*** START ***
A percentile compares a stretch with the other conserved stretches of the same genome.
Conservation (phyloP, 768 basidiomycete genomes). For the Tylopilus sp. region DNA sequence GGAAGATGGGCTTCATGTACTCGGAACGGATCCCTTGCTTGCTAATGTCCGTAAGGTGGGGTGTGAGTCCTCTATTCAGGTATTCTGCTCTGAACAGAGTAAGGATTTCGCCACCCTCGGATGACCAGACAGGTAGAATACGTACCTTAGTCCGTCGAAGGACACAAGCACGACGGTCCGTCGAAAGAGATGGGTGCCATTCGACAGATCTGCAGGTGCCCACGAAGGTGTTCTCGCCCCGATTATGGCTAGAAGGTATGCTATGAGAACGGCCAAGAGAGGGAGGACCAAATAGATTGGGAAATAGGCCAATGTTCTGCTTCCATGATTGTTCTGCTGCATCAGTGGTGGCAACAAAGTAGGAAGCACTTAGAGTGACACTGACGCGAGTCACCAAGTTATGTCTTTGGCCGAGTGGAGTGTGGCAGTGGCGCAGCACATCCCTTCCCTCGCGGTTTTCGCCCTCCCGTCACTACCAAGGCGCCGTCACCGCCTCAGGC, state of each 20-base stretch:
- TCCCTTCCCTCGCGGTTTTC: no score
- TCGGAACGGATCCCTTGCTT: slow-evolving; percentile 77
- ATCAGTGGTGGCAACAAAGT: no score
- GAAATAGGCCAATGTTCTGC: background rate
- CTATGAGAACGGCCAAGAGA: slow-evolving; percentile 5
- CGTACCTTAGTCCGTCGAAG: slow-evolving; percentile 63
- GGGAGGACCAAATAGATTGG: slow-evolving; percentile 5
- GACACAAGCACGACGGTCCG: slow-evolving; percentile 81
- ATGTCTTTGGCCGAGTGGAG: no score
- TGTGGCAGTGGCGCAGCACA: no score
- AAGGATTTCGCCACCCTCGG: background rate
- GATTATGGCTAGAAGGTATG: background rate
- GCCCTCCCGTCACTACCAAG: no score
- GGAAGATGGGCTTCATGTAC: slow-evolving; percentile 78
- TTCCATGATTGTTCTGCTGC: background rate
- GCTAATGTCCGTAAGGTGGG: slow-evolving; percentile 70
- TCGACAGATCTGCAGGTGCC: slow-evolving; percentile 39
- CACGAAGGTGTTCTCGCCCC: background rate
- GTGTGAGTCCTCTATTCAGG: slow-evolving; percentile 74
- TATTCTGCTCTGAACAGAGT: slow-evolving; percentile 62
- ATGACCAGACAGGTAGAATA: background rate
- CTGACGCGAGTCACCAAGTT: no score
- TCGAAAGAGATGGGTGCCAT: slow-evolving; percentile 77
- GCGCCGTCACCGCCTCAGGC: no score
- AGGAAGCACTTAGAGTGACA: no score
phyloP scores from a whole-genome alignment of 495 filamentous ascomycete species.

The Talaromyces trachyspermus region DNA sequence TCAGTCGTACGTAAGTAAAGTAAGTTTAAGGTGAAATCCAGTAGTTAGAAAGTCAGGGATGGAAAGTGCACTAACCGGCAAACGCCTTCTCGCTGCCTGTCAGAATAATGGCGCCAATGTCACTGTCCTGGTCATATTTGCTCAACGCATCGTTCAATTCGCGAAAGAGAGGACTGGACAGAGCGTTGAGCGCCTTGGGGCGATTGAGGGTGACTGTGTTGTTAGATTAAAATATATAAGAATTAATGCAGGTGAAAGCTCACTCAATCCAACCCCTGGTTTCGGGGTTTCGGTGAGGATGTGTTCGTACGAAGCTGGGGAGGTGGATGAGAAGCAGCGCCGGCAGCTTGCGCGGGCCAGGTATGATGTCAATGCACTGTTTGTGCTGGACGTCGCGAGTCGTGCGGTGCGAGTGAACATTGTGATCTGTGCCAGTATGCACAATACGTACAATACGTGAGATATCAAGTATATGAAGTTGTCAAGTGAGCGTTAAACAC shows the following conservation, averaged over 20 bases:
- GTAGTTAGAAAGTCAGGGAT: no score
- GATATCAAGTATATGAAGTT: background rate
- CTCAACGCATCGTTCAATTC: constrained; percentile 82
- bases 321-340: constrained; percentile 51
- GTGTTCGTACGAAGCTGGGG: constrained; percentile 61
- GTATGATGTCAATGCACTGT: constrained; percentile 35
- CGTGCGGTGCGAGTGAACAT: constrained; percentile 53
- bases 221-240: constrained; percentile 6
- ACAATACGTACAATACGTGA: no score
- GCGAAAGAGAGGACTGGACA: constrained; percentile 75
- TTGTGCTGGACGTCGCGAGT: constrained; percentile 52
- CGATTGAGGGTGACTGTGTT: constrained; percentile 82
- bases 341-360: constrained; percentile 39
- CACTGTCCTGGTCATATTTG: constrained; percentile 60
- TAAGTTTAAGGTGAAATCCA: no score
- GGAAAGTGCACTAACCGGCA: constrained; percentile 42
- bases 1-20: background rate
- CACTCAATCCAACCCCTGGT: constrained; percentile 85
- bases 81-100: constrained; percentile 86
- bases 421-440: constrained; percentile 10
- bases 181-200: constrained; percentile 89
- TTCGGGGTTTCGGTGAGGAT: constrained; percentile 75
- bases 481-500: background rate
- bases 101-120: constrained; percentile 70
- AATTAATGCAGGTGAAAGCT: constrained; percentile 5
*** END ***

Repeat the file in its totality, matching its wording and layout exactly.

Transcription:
A percentile compares a stretch with the other conserved stretches of the same genome.
Conservation (phyloP, 768 basidiomycete genomes). For the Tylopilus sp. region DNA sequence GGAAGATGGGCTTCATGTACTCGGAACGGATCCCTTGCTTGCTAATGTCCGTAAGGTGGGGTGTGAGTCCTCTATTCAGGTATTCTGCTCTGAACAGAGTAAGGATTTCGCCACCCTCGGATGACCAGACAGGTAGAATACGTACCTTAGTCCGTCGAAGGACACAAGCACGACGGTCCGTCGAAAGAGATGGGTGCCATTCGACAGATCTGCAGGTGCCCACGAAGGTGTTCTCGCCCCGATTATGGCTAGAAGGTATGCTATGAGAACGGCCAAGAGAGGGAGGACCAAATAGATTGGGAAATAGGCCAATGTTCTGCTTCCATGATTGTTCTGCTGCATCAGTGGTGGCAACAAAGTAGGAAGCACTTAGAGTGACACTGACGCGAGTCACCAAGTTATGTCTTTGGCCGAGTGGAGTGTGGCAGTGGCGCAGCACATCCCTTCCCTCGCGGTTTTCGCCCTCCCGTCACTACCAAGGCGCCGTCACCGCCTCAGGC, state of each 20-base stretch:
- TCCCTTCCCTCGCGGTTTTC: no score
- TCGGAACGGATCCCTTGCTT: slow-evolving; percentile 77
- ATCAGTGGTGGCAACAAAGT: no score
- GAAATAGGCCAATGTTCTGC: background rate
- CTATGAGAACGGCCAAGAGA: slow-evolving; percentile 5
- CGTACCTTAGTCCGTCGAAG: slow-evolving; percentile 63
- GGGAGGACCAAATAGATTGG: slow-evolving; percentile 5
- GACACAAGCACGACGGTCCG: slow-evolving; percentile 81
- ATGTCTTTGGCCGAGTGGAG: no score
- TGTGGCAGTGGCGCAGCACA: no score
- AAGGATTTCGCCACCCTCGG: background rate
- GATTATGGCTAGAAGGTATG: background rate
- GCCCTCCCGTCACTACCAAG: no score
- GGAAGATGGGCTTCATGTAC: slow-evolving; percentile 78
- TTCCATGATTGTTCTGCTGC: background rate
- GCTAATGTCCGTAAGGTGGG: slow-evolving; percentile 70
- TCGACAGATCTGCAGGTGCC: slow-evolving; percentile 39
- CACGAAGGTGTTCTCGCCCC: background rate
- GTGTGAGTCCTCTATTCAGG: slow-evolving; percentile 74
- TATTCTGCTCTGAACAGAGT: slow-evolving; percentile 62
- ATGACCAGACAGGTAGAATA: background rate
- CTGACGCGAGTCACCAAGTT: no score
- TCGAAAGAGATGGGTGCCAT: slow-evolving; percentile 77
- GCGCCGTCACCGCCTCAGGC: no score
- AGGAAGCACTTAGAGTGACA: no score
phyloP scores from a whole-genome alignment of 495 filamentous ascomycete species.

The Talaromyces trachyspermus region DNA sequence TCAGTCGTACGTAAGTAAAGTAAGTTTAAGGTGAAATCCAGTAGTTAGAAAGTCAGGGATGGAAAGTGCACTAACCGGCAAACGCCTTCTCGCTGCCTGTCAGAATAATGGCGCCAATGTCACTGTCCTGGTCATATTTGCTCAACGCATCGTTCAATTCGCGAAAGAGAGGACTGGACAGAGCGTTGAGCGCCTTGGGGCGATTGAGGGTGACTGTGTTGTTAGATTAAAATATATAAGAATTAATGCAGGTGAAAGCTCACTCAATCCAACCCCTGGTTTCGGGGTTTCGGTGAGGATGTGTTCGTACGAAGCTGGGGAGGTGGATGAGAAGCAGCGCCGGCAGCTTGCGCGGGCCAGGTATGATGTCAATGCACTGTTTGTGCTGGACGTCGCGAGTCGTGCGGTGCGAGTGAACATTGTGATCTGTGCCAGTATGCACAATACGTACAATACGTGAGATATCAAGTATATGAAGTTGTCAAGTGAGCGTTAAACAC shows the following conservation, averaged over 20 bases:
- GTAGTTAGAAAGTCAGGGAT: no score
- GATATCAAGTATATGAAGTT: background rate
- CTCAACGCATCGTTCAATTC: constrained; percentile 82
- bases 321-340: constrained; percentile 51
- GTGTTCGTACGAAGCTGGGG: constrained; percentile 61
- GTATGATGTCAATGCACTGT: constrained; percentile 35
- CGTGCGGTGCGAGTGAACAT: constrained; percentile 53
- bases 221-240: constrained; percentile 6
- ACAATACGTACAATACGTGA: no score
- GCGAAAGAGAGGACTGGACA: constrained; percentile 75
- TTGTGCTGGACGTCGCGAGT: constrained; percentile 52
- CGATTGAGGGTGACTGTGTT: constrained; percentile 82
- bases 341-360: constrained; percentile 39
- CACTGTCCTGGTCATATTTG: constrained; percentile 60
- TAAGTTTAAGGTGAAATCCA: no score
- GGAAAGTGCACTAACCGGCA: constrained; percentile 42
- bases 1-20: background rate
- CACTCAATCCAACCCCTGGT: constrained; percentile 85
- bases 81-100: constrained; percentile 86
- bases 421-440: constrained; percentile 10
- bases 181-200: constrained; percentile 89
- TTCGGGGTTTCGGTGAGGAT: constrained; percentile 75
- bases 481-500: background rate
- bases 101-120: constrained; percentile 70
- AATTAATGCAGGTGAAAGCT: constrained; percentile 5